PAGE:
How do you feel after taking a bath? Relaxed. Content? Calm? Is there a single word that fully expresses how you feel? If not, the Japanese have a word that might help. It is a common word with a conventional meaning, but it is being used in a new way and some people say the word is partially responsible for an explosive interest by young Japanese in the Finnish style of sweat bathing.
The word is to-to-no-tta. The word literally means "organized" or "in place". It can also mean "in tune" as a piano is in tune. Traditionally the word is used to describe a very Japanese attitude that says only when things are in order, or in their proper place, can you relax and be content. The concept lives alongside the Japanese passion for cleanliness. You have to hear the word spoken to fully appreciate its ability to capture the feeling you get right after a bath. If you say it again try drawing out the tta at the end. It becomes thaaaaaa as if you are letting out a long sigh. Ahhhh......
Filming Daizaburo Sakamoto, a trained Shugendo priest who uses sweat and steam and smoke rituals to connect him with the sacred mountains and with nature.
Daizaburo Sakamoto, Shugendo priest.
The Japanese have a knack for coming up with words that express feelings that are elusive. Take the Japanese word komorebi. It captures the feeling you get when you watch the dance of light that occurs when sunlight streams through tree leaves. Or the word kogarashi which literally means "leaf-wilting wind" and captures the start of winter when cold winds blast the last leaves off the autumn trees.
Some of these words have made it into the Western vernacular. The word wabi-sabi, for example, was popularized here in the West by our own bath-loving friend and artist, Leonard Koren. The word refers to the imperfect, incomplete and transient nature of beauty, but uncompressed the word expresses an entire Japanese aesthetic that can be applied to all aspects of life.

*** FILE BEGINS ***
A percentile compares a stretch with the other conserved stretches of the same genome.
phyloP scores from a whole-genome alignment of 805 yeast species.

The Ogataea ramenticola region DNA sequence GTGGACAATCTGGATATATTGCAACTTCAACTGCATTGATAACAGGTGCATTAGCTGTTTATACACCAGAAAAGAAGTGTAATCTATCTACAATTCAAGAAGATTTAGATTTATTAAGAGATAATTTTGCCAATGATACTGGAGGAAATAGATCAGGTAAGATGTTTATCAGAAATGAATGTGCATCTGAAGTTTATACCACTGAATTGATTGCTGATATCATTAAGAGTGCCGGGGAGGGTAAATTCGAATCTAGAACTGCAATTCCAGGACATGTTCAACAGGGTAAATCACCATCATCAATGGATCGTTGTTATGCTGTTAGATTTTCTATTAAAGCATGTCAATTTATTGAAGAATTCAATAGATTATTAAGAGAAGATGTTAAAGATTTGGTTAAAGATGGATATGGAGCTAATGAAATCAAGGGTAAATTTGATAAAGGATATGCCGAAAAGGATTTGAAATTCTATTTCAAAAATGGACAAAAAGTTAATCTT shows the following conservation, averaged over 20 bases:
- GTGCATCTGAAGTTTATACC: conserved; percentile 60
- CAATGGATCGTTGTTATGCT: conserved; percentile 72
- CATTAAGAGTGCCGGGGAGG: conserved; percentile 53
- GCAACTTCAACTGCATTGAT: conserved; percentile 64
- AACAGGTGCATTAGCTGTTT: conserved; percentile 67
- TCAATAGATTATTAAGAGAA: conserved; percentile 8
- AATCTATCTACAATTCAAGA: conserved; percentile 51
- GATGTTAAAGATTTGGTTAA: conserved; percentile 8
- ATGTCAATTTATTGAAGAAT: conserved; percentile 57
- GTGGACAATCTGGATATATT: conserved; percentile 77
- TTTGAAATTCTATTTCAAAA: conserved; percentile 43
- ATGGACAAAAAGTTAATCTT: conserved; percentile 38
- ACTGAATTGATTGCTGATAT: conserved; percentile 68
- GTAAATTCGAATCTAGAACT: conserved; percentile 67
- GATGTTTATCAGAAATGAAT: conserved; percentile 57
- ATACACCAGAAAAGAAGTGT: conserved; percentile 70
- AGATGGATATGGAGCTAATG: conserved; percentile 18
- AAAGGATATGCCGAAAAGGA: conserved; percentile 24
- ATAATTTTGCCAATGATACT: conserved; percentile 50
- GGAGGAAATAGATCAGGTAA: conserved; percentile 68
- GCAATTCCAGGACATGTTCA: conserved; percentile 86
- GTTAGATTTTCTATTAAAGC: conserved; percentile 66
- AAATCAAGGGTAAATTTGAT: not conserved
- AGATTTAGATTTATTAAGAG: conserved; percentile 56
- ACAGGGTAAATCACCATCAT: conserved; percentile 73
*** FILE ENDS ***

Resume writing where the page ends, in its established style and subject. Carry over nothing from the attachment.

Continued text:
Filming Yuki Yonada, Japan's Sweat Master, at his Wellbe spa in Nagoya.
A relatively new Japanese word to the Western lexicon and mind is Shinrin-yoku which literally means "forest bath" and refers to walking in a forest and bathing in the green light filtering through the trees.
The illustrator/ cartoon artist Tanaka Katsuki, the creator of the book Sado, or the The Way of Sauna. He is credited as one of the primary promotors in Japan of the concept of to-to-no-tta.
Mr. Kushi, CEO of Tabi Labo, a Japanese version of VICE and a cultural influencer media platform. Kushi-san is also a moving force behind popularizing the word to-to-no-tta.
Will to-to-no-tta join the Western lexicon?
Will to-to-no-tta join the Western lexicon? Time will only tell. But for now, next time you try to express how you feel after a bath, when the world before seemed fragmented and is now in order, or whole, try it out and see what kind of reaction you get from the bathers around you. The sounds coming off your tongue may resonate with them. And might even be contagious.
Perfect Sweat Update
Last spring we shot episodes of Perfect Sweat in Japan and Turkey followed in the summer by shooting episodes in Scandinavia and at Burning Man in the Nevada desert. We now have 7 of the 10 planned episodes in the can and our amazing editing team here in the San Francisco Bay Area is busy assembling them. In the near future we will shoot the remaining episodes in Mexico (the temescal), Canada (the Native American Sweat Lodge), and the Baltic.
We are still on track to release the 10 episodes of the first season of Perfect Sweat in the fall of 2020.